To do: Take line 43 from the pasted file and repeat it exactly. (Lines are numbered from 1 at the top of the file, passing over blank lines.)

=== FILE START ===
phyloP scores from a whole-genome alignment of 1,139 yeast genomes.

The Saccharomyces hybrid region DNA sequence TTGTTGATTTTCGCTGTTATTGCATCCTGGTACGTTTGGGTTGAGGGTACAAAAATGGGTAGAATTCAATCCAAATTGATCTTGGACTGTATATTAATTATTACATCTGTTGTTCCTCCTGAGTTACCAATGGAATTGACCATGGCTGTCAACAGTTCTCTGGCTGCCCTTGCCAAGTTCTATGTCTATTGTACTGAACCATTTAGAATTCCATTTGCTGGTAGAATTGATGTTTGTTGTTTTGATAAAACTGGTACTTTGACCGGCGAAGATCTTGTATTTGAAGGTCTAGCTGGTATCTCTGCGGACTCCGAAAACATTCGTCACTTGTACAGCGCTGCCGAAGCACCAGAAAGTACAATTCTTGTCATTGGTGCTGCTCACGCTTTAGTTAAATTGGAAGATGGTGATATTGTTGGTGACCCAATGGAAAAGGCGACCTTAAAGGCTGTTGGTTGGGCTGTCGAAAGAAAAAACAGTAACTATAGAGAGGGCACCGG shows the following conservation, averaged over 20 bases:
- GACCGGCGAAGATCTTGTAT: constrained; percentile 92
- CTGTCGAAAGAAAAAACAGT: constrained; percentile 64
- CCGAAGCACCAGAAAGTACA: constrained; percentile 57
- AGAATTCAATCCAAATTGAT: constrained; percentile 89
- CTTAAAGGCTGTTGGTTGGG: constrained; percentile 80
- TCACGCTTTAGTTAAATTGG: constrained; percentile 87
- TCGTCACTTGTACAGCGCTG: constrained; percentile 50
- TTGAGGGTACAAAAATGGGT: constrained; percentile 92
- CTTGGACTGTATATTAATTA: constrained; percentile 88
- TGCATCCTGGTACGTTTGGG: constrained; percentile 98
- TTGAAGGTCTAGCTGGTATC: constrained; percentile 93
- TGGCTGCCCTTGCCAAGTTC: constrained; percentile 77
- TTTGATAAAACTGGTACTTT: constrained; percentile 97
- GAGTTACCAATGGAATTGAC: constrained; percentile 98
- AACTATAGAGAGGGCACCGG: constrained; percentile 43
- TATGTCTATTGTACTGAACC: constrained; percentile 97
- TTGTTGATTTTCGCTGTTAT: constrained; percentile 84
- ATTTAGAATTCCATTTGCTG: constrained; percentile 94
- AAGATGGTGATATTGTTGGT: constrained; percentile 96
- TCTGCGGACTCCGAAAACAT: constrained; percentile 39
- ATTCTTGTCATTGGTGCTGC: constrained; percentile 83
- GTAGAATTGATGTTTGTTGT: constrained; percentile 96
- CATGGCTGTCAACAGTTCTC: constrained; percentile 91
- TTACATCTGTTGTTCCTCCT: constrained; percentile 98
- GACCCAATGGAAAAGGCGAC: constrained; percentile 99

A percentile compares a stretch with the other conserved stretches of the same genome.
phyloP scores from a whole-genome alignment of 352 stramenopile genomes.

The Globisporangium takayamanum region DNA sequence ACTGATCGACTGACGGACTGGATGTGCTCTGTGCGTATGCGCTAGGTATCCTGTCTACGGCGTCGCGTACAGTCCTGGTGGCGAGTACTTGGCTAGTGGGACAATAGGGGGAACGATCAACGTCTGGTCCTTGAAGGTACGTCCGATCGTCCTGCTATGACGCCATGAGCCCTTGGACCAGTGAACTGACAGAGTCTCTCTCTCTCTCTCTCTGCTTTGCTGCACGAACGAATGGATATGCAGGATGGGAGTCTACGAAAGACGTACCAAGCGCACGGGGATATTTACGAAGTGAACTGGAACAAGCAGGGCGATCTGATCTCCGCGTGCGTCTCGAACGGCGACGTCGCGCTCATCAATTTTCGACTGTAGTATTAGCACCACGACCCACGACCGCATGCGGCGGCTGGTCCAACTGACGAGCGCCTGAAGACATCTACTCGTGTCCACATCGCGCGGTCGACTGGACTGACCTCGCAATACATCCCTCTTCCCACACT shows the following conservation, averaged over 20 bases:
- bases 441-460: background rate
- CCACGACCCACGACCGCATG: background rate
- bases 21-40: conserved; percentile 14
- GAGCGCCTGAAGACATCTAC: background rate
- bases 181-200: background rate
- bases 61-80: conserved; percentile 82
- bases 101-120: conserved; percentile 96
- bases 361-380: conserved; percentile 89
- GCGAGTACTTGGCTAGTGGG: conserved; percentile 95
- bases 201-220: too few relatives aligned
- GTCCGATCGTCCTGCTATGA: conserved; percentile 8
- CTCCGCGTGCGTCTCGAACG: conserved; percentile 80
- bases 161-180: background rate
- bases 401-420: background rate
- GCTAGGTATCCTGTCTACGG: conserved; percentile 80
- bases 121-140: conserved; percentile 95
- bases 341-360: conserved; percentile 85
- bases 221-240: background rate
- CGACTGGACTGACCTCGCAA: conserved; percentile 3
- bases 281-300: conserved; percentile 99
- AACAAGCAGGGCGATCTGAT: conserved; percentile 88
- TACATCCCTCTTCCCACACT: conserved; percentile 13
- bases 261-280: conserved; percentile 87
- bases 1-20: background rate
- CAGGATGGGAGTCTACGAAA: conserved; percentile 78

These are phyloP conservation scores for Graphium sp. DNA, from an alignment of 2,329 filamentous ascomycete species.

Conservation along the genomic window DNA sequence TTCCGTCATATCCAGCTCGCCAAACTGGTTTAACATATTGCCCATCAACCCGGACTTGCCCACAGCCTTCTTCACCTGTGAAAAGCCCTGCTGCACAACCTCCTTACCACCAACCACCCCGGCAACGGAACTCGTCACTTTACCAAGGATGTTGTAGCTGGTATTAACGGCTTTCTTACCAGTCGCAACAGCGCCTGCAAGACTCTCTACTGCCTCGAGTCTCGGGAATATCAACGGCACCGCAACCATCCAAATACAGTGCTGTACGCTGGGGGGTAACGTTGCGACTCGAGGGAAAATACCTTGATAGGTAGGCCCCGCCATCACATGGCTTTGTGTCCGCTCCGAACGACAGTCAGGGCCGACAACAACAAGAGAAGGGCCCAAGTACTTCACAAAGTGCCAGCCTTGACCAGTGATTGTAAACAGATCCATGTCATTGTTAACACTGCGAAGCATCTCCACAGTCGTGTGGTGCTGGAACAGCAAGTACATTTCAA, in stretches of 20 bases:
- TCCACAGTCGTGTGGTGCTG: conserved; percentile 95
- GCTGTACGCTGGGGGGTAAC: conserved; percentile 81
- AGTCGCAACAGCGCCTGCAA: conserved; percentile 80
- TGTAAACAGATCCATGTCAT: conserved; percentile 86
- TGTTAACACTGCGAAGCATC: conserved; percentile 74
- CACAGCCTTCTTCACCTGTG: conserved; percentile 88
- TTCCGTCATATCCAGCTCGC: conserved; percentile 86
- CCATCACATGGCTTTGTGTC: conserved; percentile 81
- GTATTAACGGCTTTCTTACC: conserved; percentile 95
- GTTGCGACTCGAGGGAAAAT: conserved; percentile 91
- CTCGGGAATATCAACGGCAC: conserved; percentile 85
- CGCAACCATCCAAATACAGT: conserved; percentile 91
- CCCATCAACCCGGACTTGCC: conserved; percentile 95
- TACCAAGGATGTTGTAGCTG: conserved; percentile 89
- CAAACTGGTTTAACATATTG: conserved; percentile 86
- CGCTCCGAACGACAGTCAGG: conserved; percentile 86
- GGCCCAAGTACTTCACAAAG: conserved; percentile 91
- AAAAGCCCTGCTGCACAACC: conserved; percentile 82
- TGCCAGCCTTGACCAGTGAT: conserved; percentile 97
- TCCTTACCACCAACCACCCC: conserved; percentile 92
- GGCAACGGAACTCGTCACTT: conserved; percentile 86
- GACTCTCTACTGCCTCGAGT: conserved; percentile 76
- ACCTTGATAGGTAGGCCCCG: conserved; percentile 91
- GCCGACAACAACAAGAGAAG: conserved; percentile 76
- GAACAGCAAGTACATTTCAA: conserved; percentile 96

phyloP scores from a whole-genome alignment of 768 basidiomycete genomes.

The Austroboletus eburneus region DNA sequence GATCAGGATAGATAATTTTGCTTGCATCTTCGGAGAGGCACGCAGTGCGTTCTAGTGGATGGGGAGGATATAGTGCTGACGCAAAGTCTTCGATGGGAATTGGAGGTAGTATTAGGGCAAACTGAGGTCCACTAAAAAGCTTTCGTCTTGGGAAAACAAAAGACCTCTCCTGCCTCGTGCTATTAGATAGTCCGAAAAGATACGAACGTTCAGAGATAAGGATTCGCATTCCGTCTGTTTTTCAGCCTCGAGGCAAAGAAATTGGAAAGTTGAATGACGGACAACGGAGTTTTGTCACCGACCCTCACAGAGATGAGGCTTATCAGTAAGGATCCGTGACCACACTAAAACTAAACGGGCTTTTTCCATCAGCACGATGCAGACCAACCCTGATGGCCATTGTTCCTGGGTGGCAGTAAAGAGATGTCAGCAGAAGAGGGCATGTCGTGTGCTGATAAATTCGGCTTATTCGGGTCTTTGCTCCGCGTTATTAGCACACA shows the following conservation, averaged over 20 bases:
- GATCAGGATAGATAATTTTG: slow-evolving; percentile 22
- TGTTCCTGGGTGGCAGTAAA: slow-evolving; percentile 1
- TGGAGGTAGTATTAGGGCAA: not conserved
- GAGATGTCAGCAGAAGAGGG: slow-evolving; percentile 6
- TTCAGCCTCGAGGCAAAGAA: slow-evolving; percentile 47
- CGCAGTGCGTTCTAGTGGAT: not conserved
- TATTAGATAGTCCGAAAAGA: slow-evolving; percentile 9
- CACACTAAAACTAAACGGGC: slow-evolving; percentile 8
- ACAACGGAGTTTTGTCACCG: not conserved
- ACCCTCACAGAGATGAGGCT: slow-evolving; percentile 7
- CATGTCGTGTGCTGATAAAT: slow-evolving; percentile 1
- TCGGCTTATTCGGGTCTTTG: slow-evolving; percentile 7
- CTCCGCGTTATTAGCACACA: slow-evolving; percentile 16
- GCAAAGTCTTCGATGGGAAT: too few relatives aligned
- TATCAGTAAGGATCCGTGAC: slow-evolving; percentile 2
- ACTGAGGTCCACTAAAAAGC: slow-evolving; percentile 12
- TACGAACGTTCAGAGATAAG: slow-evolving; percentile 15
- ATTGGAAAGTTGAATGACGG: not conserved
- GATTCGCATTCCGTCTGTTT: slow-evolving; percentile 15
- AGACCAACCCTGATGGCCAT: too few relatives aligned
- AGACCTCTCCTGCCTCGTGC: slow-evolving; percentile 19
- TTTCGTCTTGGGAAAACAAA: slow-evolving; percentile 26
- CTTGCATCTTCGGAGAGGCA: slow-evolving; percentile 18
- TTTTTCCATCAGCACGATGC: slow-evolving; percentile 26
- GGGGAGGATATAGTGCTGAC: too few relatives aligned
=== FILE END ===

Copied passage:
- bases 161-180: background rate